Artificial Intelligence and Machine Learning in Medicine

Methods from the Artificial Intelligence field are currently transforming the life sciences. Methods such as Deep Learning, Decision Trees, Support Vector Machines and other AI and machine learning tools transform not only how we analyze data and carry out research, but actually affect how we diagnose disease and treat patients. These methods will transform medicine fundamentally, for patients, medical professionals and researchers alike.

We work at the forefront of applying artificial intelligence in medicine, from method development and basic research to translational research at the patient bedside.

Personalized Medicine: Predictive Patterns in Diagnosis and Treatment

Our behavior and lifestyle, our genes and molecular makeup, and external influences such as exposure to toxic substances and pathogens jointly affect our health.

Due to the complexity of these interactions, it is difficult to predict future health, disease or disease outcome for individual patients. For example, can we predict who will die from cancer, and who from cardiovascular disease? Can we predict how a patient will respond to treatment with a given drug, whether he or she will experience side effects, and whether the chosen drug will cure disease? And, having this knowledge: Can we predict how to best intervene, to change the undesired outcome?

We address questions like this using computer models and artificial intelligence. By looking at a large number of patients and outcomes, the computer is able to find patterns that we as humans are unable to see, and learn over time to make diagnostic and therapeutic decisions, to support the human doctor.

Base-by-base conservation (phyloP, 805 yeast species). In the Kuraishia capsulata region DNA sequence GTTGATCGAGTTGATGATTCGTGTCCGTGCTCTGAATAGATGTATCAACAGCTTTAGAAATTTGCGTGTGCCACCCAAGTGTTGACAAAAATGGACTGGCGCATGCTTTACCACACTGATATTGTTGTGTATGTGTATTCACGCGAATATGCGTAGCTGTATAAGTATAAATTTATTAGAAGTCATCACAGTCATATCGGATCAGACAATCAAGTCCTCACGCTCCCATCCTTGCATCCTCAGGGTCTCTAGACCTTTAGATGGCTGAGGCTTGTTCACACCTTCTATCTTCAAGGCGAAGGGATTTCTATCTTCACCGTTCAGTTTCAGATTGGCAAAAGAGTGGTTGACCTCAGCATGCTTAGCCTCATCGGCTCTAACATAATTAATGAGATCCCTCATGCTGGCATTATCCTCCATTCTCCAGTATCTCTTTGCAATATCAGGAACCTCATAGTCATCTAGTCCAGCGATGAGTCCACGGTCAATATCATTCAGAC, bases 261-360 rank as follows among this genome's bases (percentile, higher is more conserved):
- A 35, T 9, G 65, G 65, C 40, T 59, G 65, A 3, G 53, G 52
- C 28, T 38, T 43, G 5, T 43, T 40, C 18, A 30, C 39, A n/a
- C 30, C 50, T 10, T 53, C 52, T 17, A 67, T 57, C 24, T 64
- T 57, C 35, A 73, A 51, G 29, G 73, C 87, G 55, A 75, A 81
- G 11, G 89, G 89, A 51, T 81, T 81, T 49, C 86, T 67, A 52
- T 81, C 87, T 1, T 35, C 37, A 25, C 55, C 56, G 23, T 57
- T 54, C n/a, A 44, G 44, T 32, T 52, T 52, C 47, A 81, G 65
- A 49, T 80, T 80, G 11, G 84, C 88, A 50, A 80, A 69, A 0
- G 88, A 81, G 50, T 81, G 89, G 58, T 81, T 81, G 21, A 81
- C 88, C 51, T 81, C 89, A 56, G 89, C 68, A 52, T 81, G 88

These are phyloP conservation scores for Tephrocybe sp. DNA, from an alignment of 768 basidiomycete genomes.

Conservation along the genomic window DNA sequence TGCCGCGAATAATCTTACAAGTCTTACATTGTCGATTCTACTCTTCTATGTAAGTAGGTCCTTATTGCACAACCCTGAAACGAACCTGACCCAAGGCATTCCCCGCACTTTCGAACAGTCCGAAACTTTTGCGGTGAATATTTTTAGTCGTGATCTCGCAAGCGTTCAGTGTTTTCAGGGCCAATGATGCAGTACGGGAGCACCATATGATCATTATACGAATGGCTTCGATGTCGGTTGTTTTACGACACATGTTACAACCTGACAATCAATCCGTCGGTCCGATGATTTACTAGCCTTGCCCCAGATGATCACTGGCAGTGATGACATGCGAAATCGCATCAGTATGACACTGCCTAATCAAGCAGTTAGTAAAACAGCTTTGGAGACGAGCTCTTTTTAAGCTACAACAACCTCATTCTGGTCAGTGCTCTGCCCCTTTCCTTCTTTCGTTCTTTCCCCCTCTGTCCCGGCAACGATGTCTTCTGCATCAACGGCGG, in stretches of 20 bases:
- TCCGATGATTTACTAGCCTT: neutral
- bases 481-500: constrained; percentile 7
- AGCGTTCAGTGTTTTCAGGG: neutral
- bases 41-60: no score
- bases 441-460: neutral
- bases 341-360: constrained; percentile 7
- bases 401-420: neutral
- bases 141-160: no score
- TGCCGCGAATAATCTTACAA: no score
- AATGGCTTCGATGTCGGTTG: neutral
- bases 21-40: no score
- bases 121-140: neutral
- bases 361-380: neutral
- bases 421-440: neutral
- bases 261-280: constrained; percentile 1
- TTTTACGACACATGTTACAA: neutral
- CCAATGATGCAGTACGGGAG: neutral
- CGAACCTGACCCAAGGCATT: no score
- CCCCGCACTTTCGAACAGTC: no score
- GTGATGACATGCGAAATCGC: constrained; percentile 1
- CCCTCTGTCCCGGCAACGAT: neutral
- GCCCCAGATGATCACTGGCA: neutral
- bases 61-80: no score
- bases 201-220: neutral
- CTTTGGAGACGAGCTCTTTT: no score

We work on the development of supervised and unsupervised methods to identify such predictive patterns in large scale data, pursuing the following aims:
  1. Identify genes and pathways that underly disease, to better understand the ethiology of the trait under consideration.
  2. Identify predictive patterns, that can be used for diagnosis, but also to predict how a patient will respond to a particular treatment, or how the disease will develop in the future.
  3. Make personalized treatment recommendations, to choose from a set of available drugs the one that will be most efficient in a particular patient.

Network Inference

Network inference deals with the problem of reconstructing causal molecular networks e.g. of disease from observations of the networks behavior. Hence, based on mere observational data, for example simply over time, or after certain interventions, the question is to infer how this systems functions internally. This is a complicated inverse problem, that has attracted much attention in engineering ("system identification"), and has tremendous potential for applications in Biology. We work at the forefront of the development of new methods for network reconstrucion in biological applications, using, for example, Bayesian models or nonlinear dynamic systems.